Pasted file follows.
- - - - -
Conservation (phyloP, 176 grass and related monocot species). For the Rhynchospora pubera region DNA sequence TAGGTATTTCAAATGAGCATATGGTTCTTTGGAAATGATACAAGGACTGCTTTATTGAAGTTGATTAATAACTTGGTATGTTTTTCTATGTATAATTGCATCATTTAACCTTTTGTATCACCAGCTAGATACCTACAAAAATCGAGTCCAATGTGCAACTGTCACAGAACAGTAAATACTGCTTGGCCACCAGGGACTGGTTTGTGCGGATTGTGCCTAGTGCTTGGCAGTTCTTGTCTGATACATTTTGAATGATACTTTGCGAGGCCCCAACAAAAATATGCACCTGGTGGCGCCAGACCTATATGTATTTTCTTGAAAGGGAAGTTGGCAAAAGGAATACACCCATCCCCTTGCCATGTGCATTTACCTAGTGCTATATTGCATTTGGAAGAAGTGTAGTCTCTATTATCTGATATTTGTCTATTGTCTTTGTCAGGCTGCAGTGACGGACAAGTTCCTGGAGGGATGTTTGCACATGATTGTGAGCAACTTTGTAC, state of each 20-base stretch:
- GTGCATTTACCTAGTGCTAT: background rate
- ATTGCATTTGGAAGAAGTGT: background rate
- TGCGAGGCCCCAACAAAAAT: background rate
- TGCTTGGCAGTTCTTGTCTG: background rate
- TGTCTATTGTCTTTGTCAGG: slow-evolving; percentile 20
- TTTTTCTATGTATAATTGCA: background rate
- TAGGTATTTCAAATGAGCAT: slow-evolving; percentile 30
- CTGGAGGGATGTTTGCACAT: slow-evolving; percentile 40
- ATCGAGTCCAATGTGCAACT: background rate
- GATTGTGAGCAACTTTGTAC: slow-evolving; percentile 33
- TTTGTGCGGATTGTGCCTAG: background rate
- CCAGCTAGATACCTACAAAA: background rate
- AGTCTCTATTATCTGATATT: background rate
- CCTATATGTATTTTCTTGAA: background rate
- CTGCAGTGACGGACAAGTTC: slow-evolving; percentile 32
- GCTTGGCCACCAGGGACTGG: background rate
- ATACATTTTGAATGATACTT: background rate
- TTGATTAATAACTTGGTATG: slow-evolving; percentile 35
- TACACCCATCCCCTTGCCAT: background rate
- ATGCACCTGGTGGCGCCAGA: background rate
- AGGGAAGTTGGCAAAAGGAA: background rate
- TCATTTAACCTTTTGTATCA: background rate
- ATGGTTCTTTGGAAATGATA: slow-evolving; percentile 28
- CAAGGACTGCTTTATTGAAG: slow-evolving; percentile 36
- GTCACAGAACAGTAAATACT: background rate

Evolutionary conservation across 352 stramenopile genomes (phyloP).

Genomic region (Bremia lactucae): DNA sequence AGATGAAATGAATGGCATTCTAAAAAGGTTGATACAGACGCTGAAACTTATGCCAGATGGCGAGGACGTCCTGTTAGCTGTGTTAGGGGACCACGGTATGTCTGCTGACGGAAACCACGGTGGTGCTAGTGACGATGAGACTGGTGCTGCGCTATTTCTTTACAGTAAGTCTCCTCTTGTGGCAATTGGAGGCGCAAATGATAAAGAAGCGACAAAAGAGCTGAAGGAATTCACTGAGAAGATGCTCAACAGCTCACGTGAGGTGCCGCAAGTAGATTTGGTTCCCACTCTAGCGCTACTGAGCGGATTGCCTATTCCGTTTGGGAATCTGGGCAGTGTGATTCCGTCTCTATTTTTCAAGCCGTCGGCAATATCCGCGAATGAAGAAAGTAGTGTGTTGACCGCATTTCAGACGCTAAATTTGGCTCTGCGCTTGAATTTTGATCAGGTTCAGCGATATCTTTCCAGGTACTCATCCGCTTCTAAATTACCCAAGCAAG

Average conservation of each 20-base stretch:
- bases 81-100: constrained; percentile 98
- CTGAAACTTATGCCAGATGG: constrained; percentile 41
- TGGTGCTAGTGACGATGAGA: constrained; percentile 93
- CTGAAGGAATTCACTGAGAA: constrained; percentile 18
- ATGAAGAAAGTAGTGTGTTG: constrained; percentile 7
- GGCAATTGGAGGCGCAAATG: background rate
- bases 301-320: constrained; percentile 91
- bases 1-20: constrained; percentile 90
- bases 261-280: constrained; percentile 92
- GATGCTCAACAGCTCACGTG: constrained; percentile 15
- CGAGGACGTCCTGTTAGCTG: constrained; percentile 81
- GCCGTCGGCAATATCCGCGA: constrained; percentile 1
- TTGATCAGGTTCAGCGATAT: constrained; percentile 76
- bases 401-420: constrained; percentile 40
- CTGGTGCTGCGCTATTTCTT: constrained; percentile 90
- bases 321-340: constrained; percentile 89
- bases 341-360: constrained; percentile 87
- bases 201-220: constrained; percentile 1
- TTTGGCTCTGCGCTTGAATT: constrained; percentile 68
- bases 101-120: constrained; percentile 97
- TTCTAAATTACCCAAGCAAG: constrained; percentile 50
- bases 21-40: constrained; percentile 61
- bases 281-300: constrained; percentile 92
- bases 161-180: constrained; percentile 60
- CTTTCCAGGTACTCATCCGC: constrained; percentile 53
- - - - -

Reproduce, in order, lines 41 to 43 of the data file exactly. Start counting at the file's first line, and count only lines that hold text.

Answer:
- GCCGTCGGCAATATCCGCGA: constrained; percentile 1
- TTGATCAGGTTCAGCGATAT: constrained; percentile 76
- bases 401-420: constrained; percentile 40